CNX Steps Up to Monitor for Methane @ Drilling & Fracking Pads

by Duane Nichols on December 17, 2023

PA Governor & CNX officials sign agreement

CNX and Gov. Shapiro find agreement where legislators cannot

From an Article by Anya Litvak, Pittsburgh Post Gazette, November 2, 2023

Every new natural gas well that CNX Resources Corp. drills from this day forward will come with a real-time public portal into its air emissions. The Canonsburg-based gas producer said that it will place air monitors at or near well pads and compressor stations that will transmit readings to a public website, like a scaled-down version of fence-line monitors required at large industrial facilities like refineries.

The same will be true for water quality sampling done before and after drilling, upstream and downstream of a well — it will be publicly posted and, according to CNX and Pennsylvania Gov. Josh Shapiro, will serve as a basis to evaluate whether stricter regulations on shale gas development are needed.

CNX’s CEO Nick DeIuliis and Gov. Shapiro, who have been tossing this around for months, signed a statement of mutual interests on Thursday memorializing these and other voluntary steps CNX has pledged to take, based on the recommendations of an investigating grand jury convened by then Attorney General Shapiro.

Of the eight recommendations that have lingered only in the public imagination since the report’s release in 2020, CNX committed to some version of five of them.

The company said it will: disclose all drilling and fracking chemicals before they are used at each site; increase the no-drill zone between its wells and buildings from the mandated 500 feet to 600 feet, and to 2,500 feet from schools and hospitals; monitor the air for fine particulates and benzene, toluene, ethylbenzene, and xylenes; increase the number of water well tests it performs before and after fracking and widen the radius of testing to 2,500 feet of a well, wastewater tank or impoundment; publicly post its radiation protection plans and annual self-assessment of waste handling; and agree not to hire any former Department of Environmental Protection staffer that had oversight over CNX for two years after they leave the department.

The company will also open up two yet-undeveloped well sites to the Department of Environmental Protection for a comprehensive air quality study before, during and after drilling and fracking.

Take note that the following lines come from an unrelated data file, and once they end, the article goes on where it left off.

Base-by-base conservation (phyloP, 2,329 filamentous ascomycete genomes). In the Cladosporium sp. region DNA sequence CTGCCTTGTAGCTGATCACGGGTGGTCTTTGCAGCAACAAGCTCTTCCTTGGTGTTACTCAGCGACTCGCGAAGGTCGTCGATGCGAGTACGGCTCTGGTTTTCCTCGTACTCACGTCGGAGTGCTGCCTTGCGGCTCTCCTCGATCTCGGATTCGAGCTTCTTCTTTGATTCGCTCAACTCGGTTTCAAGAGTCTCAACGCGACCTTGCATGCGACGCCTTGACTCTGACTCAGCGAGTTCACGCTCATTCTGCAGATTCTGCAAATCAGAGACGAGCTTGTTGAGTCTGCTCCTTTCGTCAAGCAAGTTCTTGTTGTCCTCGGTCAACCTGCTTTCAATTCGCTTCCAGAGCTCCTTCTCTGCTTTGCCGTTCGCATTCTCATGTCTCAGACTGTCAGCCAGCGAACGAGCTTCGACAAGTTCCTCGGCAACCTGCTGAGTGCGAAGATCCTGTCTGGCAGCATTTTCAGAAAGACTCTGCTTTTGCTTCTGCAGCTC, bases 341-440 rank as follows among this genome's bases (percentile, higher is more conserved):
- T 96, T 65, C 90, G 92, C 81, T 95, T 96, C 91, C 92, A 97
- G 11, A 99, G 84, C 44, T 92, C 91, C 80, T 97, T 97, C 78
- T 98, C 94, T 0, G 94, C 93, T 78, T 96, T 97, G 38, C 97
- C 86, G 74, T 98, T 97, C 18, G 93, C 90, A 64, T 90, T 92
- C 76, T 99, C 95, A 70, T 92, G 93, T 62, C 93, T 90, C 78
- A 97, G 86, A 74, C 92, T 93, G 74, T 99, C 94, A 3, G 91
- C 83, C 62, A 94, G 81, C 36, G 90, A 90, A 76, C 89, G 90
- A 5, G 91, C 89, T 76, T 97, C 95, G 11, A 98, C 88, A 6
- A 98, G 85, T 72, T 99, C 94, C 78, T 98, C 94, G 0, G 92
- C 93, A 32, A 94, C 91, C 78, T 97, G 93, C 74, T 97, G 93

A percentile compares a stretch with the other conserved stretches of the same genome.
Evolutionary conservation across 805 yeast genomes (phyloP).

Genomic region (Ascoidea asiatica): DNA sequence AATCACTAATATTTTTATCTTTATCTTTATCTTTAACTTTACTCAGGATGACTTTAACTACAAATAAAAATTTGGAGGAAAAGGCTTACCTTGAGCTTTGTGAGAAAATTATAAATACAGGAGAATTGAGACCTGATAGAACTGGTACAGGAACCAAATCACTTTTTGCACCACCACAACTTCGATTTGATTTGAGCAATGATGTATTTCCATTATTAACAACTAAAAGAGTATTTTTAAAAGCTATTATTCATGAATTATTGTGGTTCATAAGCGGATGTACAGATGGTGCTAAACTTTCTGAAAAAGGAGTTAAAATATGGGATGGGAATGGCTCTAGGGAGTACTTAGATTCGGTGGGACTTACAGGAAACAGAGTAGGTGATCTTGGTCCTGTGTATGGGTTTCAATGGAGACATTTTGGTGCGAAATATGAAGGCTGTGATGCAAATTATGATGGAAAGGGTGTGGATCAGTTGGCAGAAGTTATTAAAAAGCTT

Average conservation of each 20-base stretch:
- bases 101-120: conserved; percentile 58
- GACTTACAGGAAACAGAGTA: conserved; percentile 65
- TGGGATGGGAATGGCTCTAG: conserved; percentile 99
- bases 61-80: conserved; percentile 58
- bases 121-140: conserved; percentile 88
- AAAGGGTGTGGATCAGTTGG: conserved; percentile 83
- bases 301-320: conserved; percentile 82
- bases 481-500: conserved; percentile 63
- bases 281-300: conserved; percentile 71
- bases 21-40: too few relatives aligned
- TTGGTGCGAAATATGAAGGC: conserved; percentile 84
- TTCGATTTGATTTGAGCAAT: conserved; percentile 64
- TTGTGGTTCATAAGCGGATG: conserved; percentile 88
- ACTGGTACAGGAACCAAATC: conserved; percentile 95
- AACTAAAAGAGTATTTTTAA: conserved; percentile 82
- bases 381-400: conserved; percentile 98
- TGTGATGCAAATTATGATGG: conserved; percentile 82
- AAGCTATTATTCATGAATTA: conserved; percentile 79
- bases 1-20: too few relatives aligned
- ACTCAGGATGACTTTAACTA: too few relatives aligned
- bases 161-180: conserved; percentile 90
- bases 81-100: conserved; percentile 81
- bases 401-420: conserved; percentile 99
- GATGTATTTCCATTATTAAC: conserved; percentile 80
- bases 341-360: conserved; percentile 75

Standing on a well pad in Claysville where an air monitor is already recording emissions (a website will go live with the data next week, CNX said), Mr. Shapiro called his partnership with Mr. DeIuliis a ‘historic collaboration.’ “You can be profit-minded and you can meet your obligations to your shareholders and employees and also protect public health and public safety. CNX is proof of that,” he said.

Mr. DeIuliis, a vocal and frequent critic of government, climate advocates and those he says get in the way of the “doers,” said he hoped the open sourcing of data would create the basis for mutual trust. “We’re asking regulators and policy makers to now follow the data,” he said. “It’s imperative for us as CNX to be able to use radical transparency to make the recent rhetoric, speculation and the sensational headlines … obsolete; to definitively confirm for all stakeholders that there are no adverse human health issues related to responsible natural gas development,” he said.

The data CNX plans to make public is unique. “I think they are going further than any other company,” said David Woodwell, president of the Pennsylvania Environmental Council, even if the kinds of steps CNX has agreed to are what has been needed and discussed for many years, he said. “Are they earth shattering? No. But are they still important? Yes.”

Companies adopting voluntary industry practices that go beyond what is currently required was also the idea behind the now-defunct Center for Sustainable Shale Development, which Mr. Woodwell helped convene in 2013. The center offered certifications to companies that voluntarily met certain standards as a means of building public trust and either informing or warding off regulation.

Critics said that environmental compliance needs to be ubiquitous, not self-selected, and called for the Legislature and regulators to craft stricter limits on the entire industry. But there has been little appetite for that in Harrisburg. Mr. Shapiro lamented that the General Assembly has yet to take up any of the recommendations in the jury report, which also recommended aggregating air emissions and assessing public health.

Earlier this week, the Pennsylvania House Environmental Resources and Energy Committee in Harrisburg held a hearing on a bill that would expand the mandatory setbacks between gas infrastructure and buildings from the current buffer to a minimum of 2,500 feet for wells, and 5,000 for features like compressor stations and gas processing plants near schools and hospitals.